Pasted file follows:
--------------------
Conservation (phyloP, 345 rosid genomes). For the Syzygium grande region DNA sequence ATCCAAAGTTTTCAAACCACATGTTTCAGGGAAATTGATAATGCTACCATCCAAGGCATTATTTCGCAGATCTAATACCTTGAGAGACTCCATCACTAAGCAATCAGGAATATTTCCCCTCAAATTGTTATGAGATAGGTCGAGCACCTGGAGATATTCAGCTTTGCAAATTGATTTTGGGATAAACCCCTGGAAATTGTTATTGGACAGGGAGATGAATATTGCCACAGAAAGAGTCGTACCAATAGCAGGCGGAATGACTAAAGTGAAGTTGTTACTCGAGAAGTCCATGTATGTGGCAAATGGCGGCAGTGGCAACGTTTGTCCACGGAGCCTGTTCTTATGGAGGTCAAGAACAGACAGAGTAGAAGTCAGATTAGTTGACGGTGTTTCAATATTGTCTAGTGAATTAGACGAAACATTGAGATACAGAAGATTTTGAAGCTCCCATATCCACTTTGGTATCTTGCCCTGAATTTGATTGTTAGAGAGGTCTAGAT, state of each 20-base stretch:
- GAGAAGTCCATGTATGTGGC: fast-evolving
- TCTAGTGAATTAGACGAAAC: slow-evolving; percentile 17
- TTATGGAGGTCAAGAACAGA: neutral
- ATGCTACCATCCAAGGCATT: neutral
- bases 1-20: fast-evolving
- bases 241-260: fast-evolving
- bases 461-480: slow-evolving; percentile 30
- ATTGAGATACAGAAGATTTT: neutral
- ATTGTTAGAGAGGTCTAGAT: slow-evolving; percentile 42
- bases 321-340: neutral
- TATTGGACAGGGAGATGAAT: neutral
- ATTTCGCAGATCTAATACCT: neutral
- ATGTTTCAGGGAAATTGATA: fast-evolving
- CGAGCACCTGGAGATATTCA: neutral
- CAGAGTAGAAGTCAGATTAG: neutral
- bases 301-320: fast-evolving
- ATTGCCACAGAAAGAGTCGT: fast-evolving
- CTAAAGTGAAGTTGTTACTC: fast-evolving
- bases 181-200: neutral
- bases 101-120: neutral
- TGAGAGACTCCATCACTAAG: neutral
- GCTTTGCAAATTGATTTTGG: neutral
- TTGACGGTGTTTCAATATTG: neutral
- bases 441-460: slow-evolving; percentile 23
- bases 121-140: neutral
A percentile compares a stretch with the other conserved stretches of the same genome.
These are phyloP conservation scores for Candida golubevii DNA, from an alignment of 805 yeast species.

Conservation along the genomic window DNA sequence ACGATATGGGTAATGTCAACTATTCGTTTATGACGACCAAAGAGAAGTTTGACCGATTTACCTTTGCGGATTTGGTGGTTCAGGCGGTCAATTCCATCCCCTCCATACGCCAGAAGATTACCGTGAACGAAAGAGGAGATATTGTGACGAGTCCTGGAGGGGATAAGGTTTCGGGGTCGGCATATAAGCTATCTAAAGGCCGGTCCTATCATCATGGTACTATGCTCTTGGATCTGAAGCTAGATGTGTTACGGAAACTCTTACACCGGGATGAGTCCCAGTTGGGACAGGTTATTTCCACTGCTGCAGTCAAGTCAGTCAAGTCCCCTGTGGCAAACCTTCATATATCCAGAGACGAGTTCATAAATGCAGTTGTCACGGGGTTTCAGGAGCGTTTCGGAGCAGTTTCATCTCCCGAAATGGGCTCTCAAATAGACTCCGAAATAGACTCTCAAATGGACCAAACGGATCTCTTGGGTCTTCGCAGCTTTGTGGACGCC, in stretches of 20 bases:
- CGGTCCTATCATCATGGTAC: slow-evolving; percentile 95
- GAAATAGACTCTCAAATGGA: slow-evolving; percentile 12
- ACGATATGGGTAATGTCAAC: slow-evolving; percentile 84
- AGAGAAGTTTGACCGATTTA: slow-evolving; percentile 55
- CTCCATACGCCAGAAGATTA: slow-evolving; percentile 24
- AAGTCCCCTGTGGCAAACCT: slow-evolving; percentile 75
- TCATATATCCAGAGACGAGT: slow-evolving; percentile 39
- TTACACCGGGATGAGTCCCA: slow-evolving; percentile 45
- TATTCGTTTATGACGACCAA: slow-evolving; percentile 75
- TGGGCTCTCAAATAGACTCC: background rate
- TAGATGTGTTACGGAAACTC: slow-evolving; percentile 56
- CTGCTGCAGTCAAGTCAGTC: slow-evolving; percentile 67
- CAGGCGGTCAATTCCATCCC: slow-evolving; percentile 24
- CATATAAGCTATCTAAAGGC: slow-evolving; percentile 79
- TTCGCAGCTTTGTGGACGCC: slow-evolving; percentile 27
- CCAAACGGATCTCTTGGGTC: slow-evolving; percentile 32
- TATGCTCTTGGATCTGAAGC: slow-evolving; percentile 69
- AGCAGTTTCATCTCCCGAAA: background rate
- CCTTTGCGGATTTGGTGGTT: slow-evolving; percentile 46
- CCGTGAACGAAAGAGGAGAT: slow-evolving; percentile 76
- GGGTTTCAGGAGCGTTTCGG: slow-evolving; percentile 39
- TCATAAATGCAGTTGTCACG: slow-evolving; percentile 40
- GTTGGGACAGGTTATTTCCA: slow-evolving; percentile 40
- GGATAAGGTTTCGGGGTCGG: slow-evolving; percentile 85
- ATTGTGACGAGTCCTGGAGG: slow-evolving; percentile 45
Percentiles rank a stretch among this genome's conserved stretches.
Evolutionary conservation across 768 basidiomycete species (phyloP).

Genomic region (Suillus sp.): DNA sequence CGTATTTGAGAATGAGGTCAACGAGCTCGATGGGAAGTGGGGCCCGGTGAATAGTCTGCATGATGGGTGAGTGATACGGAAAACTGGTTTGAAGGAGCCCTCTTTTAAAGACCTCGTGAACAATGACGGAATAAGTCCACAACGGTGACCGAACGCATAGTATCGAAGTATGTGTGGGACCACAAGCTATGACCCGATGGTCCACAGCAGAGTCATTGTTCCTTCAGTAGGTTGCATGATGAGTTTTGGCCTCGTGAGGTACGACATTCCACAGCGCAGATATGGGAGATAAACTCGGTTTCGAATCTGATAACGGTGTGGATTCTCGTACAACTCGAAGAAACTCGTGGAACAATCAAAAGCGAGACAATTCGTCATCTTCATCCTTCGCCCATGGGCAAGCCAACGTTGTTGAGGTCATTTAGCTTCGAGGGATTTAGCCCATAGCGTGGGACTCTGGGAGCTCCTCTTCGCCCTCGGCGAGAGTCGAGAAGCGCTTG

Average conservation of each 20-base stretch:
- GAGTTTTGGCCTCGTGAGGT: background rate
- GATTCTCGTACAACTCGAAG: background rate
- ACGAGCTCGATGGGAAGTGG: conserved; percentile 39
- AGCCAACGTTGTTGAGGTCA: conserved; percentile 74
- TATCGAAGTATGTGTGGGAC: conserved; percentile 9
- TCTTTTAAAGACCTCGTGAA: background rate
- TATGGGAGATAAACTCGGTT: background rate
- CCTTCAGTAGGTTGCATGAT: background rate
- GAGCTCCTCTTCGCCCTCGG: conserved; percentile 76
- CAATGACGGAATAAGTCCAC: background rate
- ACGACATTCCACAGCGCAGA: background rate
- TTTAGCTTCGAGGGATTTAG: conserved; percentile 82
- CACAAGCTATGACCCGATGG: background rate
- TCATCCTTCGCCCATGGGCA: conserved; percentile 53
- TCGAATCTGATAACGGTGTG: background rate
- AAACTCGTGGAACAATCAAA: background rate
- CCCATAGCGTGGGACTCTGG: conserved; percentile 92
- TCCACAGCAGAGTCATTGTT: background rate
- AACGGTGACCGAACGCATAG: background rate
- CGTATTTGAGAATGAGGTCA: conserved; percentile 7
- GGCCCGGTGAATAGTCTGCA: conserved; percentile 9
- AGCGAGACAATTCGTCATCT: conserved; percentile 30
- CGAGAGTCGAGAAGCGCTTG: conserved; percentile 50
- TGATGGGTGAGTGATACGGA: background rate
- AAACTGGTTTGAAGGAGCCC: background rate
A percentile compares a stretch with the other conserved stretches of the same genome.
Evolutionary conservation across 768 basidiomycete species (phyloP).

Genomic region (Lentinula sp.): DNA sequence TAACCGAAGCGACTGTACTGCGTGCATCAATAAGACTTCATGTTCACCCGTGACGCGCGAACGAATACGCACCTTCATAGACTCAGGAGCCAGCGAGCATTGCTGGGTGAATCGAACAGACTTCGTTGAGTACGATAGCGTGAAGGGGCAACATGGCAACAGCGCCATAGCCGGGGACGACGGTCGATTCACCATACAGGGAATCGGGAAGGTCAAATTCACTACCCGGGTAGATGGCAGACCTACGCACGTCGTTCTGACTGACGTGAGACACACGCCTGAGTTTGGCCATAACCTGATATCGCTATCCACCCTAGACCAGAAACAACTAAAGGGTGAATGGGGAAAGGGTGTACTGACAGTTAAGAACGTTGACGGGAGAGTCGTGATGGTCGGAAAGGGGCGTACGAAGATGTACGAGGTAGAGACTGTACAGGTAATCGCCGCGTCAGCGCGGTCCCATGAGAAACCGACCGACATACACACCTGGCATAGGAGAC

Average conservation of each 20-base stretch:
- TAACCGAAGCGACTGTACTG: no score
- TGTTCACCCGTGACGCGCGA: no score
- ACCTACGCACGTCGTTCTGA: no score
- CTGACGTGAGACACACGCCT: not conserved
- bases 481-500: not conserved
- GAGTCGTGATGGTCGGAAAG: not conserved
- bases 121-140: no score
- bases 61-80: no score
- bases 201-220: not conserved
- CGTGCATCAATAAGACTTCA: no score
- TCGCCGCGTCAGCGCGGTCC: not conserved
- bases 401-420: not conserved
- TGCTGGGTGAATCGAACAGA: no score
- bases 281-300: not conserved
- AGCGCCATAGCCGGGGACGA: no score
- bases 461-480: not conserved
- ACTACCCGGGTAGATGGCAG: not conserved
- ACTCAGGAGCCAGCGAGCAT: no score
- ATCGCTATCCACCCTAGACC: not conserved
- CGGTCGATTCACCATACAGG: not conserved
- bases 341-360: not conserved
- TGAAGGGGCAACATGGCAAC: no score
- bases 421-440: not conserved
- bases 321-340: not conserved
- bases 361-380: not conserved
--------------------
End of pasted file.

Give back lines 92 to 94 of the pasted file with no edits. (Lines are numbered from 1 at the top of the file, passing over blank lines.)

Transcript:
- bases 481-500: not conserved
- GAGTCGTGATGGTCGGAAAG: not conserved
- bases 121-140: no score